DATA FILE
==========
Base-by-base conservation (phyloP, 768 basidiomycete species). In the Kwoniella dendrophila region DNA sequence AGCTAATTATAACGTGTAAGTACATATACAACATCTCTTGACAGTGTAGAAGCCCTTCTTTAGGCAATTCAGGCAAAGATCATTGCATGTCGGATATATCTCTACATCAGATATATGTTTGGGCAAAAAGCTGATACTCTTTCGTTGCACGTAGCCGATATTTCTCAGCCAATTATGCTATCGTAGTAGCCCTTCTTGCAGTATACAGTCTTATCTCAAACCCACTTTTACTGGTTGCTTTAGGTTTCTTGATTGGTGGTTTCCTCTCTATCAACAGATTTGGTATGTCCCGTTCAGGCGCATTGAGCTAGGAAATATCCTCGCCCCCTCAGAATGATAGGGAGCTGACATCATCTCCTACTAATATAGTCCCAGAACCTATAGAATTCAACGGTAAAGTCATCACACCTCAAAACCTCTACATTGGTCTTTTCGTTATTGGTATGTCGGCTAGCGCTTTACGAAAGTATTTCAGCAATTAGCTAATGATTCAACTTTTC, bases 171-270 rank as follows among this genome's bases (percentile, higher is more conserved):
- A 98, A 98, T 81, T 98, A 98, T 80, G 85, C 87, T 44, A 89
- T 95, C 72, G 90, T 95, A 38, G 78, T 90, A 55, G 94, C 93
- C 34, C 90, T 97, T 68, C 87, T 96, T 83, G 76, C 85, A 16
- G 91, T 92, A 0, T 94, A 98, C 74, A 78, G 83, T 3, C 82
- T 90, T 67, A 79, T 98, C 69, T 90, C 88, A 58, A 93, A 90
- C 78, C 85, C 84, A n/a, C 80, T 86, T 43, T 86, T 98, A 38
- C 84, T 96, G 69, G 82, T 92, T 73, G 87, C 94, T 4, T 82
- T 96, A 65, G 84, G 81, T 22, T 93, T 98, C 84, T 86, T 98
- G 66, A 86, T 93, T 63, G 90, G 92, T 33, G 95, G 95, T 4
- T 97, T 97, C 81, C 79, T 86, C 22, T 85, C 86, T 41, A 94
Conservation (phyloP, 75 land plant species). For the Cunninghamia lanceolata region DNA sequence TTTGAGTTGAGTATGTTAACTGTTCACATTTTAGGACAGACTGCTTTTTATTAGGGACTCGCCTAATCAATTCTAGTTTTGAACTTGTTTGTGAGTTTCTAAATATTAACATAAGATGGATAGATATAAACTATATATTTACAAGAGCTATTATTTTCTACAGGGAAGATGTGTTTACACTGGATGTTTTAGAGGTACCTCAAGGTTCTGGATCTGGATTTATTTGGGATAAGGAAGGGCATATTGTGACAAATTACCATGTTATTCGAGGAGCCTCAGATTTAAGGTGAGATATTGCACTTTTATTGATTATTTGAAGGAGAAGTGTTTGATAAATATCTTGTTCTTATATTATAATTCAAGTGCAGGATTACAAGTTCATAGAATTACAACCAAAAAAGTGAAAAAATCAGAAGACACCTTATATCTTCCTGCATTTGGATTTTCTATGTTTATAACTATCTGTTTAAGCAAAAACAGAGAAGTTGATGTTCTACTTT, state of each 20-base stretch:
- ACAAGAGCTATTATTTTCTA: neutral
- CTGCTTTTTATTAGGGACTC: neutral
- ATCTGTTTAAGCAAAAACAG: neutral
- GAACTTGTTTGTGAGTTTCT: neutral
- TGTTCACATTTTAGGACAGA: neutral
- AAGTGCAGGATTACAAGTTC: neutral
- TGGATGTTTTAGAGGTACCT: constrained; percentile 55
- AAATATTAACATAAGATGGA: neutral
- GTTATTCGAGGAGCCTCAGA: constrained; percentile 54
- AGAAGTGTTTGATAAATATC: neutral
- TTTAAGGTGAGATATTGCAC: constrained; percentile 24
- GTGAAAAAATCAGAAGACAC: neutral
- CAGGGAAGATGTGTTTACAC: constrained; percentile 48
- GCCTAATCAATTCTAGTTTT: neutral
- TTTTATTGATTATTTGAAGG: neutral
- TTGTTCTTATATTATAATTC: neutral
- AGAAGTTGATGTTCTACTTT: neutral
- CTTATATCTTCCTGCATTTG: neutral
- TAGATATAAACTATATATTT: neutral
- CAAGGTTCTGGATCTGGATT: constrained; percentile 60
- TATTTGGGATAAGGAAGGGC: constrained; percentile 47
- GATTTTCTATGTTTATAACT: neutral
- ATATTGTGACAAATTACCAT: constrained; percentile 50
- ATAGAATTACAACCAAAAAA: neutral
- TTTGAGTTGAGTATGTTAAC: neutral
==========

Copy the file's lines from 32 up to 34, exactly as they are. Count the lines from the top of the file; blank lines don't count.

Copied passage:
- CAAGGTTCTGGATCTGGATT: constrained; percentile 60
- TATTTGGGATAAGGAAGGGC: constrained; percentile 47
- GATTTTCTATGTTTATAACT: neutral